They had the animals. All they needed was the ark.
Valerie Holt said it took about an hour Monday for the grounds of her Roos-N-More Zoo in Moapa to fill with knee-deep water in the midst of the worst rain storm she has ever seen in Nevada.
“It had a current with it too. It was amazing to see that much water moving,” the veterinarian turned zoo owner said. “It’s weird. This is the first time the water has taken the path it chose to take.”
When it was over, the flood did more than ruffle feathers at Roos-N-More, but the facility and its more than 400 animals made it through with two casualties: a pair of elderly parakeets trapped and drowned at the bottom of their cage.
By some estimates, the Moapa Valley received a year’s worth of rain in a few hours. Holt said she hadn’t seen a downpour like that since she lived in Louisiana, and the results were familiar.
“The Muddy River — it looked like the Mississippi River,” she said.
Holt said it would have been much worse without the hard work of her teenage daughter, three employees and two dedicated volunteers. The seven women rushed around digging trenches to divert the water, moving some animals to higher ground and bringing others inside buildings on the property 55 miles northeast of Las Vegas.
Holt said at least 50 animals spent Monday night in what was once the family’s home at the zoo, including armadillos, birds and a pair of giant tortoises, one weighing in at about 130 pounds. There was a temporary pen filled with turtles in the living room.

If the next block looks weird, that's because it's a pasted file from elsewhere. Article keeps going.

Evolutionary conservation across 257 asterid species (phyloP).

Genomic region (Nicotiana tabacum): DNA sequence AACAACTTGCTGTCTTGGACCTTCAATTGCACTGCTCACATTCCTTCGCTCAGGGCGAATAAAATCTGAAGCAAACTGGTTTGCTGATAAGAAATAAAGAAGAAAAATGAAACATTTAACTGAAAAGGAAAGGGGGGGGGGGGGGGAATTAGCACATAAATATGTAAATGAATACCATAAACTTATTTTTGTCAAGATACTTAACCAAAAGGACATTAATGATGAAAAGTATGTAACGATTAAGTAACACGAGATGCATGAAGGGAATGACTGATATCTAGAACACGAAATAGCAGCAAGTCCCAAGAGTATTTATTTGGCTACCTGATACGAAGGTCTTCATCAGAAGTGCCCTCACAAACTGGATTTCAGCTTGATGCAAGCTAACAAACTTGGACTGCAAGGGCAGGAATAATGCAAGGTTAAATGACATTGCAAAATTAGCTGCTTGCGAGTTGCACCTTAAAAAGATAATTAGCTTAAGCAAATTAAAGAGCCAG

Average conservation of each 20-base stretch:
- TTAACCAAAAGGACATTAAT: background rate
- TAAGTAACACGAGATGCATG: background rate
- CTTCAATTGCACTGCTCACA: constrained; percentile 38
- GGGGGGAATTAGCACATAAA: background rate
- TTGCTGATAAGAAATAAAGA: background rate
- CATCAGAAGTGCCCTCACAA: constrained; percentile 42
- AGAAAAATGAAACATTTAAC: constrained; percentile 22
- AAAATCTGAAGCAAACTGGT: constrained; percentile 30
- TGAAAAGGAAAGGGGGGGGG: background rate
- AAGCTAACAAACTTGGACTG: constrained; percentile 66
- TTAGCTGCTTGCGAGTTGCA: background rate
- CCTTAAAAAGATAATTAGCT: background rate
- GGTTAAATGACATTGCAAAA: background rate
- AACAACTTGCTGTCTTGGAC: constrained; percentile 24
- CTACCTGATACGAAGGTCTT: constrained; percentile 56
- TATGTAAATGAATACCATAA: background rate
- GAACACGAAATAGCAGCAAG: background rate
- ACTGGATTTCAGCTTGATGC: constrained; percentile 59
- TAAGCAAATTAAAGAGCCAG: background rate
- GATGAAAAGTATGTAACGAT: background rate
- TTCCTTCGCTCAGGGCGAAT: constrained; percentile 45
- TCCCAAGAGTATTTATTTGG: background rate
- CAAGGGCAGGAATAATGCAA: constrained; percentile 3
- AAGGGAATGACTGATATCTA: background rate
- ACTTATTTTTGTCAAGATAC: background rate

“There were animals in the bathtub,” she said.
The zoo has two kangaroos and one wallaby with joeys in their pouches. All came through the storm unscathed.
There were no escapes, though the zoo’s only real predators easily could have. Holt said they had their servals and caracals, two types of African cats, in a set of cages built above a former porcupine enclosure. The flood cut through that area, scouring out some of the tunnels the porcupines had dug and causing the ground to collapse under the cat cages.
“We’re not talking about a little hole,” she said. “They all could have escaped if they wanted to, but they all just sat there.”
Even before the flood, Roos-N-More was only open to private tours as Holt and her veterinarian husband, Jay, make improvements and apply for permits that will allow them to open again for public zoo days a few times a month.
Holt said the deluge interrupted some of that work. Plans to pave the entry road and parking lot on Tuesday were scrapped.
Mostly, though, Holt was grateful it wasn’t worse. Thanks to the quick work of local utility crews, the zoo’s power and water services were restored by 11:30 p.m. Monday, which kept meat and vegetables from spoiling in freezers.
And everyone is safe. Holt said her husband was stuck in Las Vegas on Monday night but made it home Tuesday to help with cleanup and repairs.
Their daughter made it home safely from high school in Overton Monday afternoon, just before the worst of the flooding hit. Now she’s effectively cut off from school until Interstate 15 is repaired and traffic is allowed to cross from Moapa to Overton.
With the detours now in place, what was a 16-mile drive to school now covers more than 100 miles each way on roads crowded with frustrated I-15 motorists. For the time being, Holt said, she is keeping her daughter at home — where there is plenty of work to do.
Contact Henry Brean at firstname.lastname@example.org or 702-383-0350. Follow @RefriedBrean on Twitter.